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Case Study: Victorian National Parks Association

ProjectLife After Fire: citizen science monitoring of wildlife in bushfire-affected East Gippsland

Amount$200,000 over three years


ProgramPast Programs | Environment

Rural and regional Victoria Supporting the recovery of bushfire affected communities by engaging the community in species and habitat data monitoring
Building organisational capacity Strengthening partnerships in Gippsland will build the capacity and capability of staff and volunteers, and bolster connections with local science and conservation communities and groups.
Collaboration and partnership Goongerah Environment Centre, Gippsland Environment Group, Environment East Gippsland, East Gippsland Conservation Management Network, Southern Brown Bandicoot Recovery Group, Museums Victoria, Parks Victoria, Department of Environment, Land, Water and Planning.

Monitoring the recovery of native wildlife after the fires

Life After Fire, a citizen science wildlife monitoring project, will improve community connections, management actions and wildlife habitat protection in conservation priority areas across bushfire-affected areas of East Gippsland, assisting with the long-term recovery of local communities and the natural environment following the Black Summer bushfires.

Image Setting up a motion-detection camera to monitor wildlife at Cabbage Tree Creek Flora Reserve, East Gippsland. Photo: courtesy Victorian National Parks Association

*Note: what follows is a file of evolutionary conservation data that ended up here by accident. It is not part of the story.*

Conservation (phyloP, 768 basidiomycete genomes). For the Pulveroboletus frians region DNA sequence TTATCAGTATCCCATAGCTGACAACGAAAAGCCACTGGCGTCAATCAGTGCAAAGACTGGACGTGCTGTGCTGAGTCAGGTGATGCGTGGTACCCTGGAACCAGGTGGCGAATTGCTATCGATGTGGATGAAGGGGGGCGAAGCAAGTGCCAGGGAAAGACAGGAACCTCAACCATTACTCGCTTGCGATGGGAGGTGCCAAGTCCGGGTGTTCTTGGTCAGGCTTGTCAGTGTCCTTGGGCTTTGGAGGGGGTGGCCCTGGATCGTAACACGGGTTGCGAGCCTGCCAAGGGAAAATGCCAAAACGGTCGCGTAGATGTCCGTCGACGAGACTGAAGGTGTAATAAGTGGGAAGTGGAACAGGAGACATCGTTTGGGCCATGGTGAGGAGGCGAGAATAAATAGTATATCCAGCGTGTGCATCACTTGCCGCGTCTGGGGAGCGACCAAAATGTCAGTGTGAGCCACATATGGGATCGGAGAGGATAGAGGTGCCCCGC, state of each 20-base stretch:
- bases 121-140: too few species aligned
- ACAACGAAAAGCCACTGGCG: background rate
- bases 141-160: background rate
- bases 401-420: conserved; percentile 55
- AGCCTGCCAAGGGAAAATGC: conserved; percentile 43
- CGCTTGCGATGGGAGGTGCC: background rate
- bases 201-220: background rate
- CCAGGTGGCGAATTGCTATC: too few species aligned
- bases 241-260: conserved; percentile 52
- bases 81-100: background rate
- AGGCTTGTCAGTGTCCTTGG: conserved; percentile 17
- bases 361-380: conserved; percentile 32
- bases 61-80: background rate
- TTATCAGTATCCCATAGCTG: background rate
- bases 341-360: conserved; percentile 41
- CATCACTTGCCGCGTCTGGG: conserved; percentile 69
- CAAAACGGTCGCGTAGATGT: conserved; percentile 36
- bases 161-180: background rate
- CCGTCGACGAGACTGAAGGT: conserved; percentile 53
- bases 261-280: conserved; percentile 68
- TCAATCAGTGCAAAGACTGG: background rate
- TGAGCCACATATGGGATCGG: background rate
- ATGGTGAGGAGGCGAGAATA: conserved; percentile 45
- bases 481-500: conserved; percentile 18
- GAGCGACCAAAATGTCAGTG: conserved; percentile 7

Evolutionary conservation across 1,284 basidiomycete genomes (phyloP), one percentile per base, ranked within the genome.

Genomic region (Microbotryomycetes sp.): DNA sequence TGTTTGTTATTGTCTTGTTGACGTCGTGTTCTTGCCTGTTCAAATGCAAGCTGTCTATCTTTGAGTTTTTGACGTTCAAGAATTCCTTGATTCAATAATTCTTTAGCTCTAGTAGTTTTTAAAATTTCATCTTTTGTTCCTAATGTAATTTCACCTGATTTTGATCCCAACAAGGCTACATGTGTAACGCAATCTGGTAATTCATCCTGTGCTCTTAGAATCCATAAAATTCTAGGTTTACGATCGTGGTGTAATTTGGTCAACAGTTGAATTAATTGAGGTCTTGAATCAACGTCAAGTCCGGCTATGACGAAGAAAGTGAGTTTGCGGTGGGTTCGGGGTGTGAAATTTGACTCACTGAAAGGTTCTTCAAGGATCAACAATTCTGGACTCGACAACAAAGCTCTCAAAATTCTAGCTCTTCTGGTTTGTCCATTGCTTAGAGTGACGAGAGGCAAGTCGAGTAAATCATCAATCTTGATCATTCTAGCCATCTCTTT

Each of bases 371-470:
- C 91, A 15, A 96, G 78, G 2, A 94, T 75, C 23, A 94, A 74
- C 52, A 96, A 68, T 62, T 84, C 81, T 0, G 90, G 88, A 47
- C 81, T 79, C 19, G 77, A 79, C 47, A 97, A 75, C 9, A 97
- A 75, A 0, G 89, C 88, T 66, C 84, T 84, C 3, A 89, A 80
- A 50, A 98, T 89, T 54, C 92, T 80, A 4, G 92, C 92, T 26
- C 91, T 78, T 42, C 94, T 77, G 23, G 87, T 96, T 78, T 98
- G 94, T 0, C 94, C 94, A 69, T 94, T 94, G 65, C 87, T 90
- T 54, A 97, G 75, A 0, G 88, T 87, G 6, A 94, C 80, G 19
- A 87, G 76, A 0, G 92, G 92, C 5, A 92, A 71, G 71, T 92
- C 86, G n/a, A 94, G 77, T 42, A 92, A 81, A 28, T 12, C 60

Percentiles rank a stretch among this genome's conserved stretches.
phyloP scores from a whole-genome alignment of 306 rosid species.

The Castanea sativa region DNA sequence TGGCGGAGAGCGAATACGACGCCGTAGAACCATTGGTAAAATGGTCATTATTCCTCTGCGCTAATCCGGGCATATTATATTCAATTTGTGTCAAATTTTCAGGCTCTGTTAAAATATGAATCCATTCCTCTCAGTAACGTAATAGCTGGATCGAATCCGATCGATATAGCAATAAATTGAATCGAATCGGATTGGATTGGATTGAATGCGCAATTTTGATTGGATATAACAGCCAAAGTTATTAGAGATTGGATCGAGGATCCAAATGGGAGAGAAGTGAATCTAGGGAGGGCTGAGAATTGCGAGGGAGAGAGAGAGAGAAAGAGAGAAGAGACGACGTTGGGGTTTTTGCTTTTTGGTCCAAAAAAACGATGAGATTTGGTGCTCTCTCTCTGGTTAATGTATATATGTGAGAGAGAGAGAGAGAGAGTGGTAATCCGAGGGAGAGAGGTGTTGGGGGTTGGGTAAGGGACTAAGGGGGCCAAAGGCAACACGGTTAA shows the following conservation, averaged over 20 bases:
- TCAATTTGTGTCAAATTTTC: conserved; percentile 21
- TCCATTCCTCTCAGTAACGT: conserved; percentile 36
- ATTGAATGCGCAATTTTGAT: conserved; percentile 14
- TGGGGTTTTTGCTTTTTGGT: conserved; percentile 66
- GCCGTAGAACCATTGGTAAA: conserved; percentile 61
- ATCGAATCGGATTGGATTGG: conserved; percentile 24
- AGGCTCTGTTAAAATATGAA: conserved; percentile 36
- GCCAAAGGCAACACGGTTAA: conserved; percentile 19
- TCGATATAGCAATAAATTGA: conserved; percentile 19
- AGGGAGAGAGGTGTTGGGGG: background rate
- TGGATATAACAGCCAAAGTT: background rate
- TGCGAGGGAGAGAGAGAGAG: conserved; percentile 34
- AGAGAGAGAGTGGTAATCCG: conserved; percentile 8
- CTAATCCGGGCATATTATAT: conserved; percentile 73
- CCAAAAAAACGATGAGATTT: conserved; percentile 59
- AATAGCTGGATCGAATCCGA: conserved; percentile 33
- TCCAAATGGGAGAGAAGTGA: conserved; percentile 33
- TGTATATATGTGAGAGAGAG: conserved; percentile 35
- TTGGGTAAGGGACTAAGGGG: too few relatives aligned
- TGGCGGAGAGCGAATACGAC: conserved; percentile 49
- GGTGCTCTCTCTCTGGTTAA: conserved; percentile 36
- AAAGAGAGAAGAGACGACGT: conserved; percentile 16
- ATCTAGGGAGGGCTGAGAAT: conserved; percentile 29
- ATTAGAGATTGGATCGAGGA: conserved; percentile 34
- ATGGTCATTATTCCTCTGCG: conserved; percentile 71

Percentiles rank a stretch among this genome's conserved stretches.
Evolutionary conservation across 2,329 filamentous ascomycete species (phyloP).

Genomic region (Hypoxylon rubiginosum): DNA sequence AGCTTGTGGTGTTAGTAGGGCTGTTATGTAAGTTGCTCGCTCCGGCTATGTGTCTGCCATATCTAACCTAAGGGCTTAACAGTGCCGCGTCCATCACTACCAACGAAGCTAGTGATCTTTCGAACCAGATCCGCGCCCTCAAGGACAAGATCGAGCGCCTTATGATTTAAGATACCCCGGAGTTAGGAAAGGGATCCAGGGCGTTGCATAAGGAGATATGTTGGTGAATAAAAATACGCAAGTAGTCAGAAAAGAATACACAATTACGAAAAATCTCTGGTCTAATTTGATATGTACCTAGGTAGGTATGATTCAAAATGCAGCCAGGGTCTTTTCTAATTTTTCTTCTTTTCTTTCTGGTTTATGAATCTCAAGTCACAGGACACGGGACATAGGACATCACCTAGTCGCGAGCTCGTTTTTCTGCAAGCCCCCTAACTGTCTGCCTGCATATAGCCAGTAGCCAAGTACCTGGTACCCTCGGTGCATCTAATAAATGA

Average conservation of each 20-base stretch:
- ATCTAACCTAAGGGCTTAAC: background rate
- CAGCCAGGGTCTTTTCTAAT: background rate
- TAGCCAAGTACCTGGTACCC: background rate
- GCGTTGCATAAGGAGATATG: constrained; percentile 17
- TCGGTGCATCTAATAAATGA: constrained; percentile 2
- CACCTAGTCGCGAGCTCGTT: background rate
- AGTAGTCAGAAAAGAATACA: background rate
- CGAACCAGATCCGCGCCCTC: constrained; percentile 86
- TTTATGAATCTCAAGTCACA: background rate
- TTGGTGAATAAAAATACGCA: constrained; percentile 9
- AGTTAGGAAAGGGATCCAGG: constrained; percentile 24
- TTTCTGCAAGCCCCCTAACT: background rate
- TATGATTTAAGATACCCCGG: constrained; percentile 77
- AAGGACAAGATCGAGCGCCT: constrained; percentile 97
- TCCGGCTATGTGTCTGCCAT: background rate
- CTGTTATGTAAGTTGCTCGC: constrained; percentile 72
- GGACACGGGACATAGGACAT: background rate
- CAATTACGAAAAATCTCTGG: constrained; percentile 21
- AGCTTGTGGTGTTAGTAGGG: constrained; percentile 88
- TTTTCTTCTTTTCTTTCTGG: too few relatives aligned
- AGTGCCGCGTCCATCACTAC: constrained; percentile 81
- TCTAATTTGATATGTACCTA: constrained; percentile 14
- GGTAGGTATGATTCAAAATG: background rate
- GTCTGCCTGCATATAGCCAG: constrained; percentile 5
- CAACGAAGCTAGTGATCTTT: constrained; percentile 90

The Black Summer bushfires in late 2019 and early 2020 in Central and East Gippsland had a devastating impact on communities, habitat and wildlife. For endangered species, it threatened to push them to – or past – the edge of extinction. Wildlife monitoring immediately after large bushfires is critical to determine the impact on wildlife populations and vulnerable species. Supporting communities in the recovery process is also critical, and connecting people with the evidence of recovery in natural areas can assist the healing process.


  • Victorian National Parks Association will work with community, scientific and land management partners to ensure their research is relevant and valuable to strong conservation outcomes in the region.
  • An estimated 390 volunteers will be trained in a range of scientific methods to capture data to inform how wildlife species and habitat are recovering at bushfire affected sites.
  • This data will be used to inform future conservation planning, community campaigns and raise community engagement and awareness in wildlife conservation.
  • Wildlife and habitat monitoring will include methods such as:
    • Eco-acoustic monitoring song meters (birds, mammals, frogs and bats)
    • Motion-detection cameras (ground dwelling mammals and birds)
    • Spotlighting (aboreal mammals)
    • Scat (faeces) surveys (larger mammals)
    • Photo points (vegetation density/growth).
  • Increased knowledge of post-fire wildlife and habitat recovery will provide essential information on target species to land managers to support management interventions such as cat trapping programs and nest box installation.
  • An HMSTrust Rapid Response grant in June 2020 enabled this bushfire recovery project to be fully scoped and developed, ensuring it was ready for implementation.


"It’s been fantastic to get out into the field with our volunteers to monitor wildlife for the ‘Life After Fire’ project. We are seeing firsthand the impact the fires have had on the environment and the amazing ability of the Australian bush to recover. The partnerships we are making and the data we are collecting will help us understand the impact the unprecedented bushfires had on wildlife in Gippsland and inform recovery efforts." - Dr Sera Blair, NatureWatch Coordinator, Victorian National Parks Association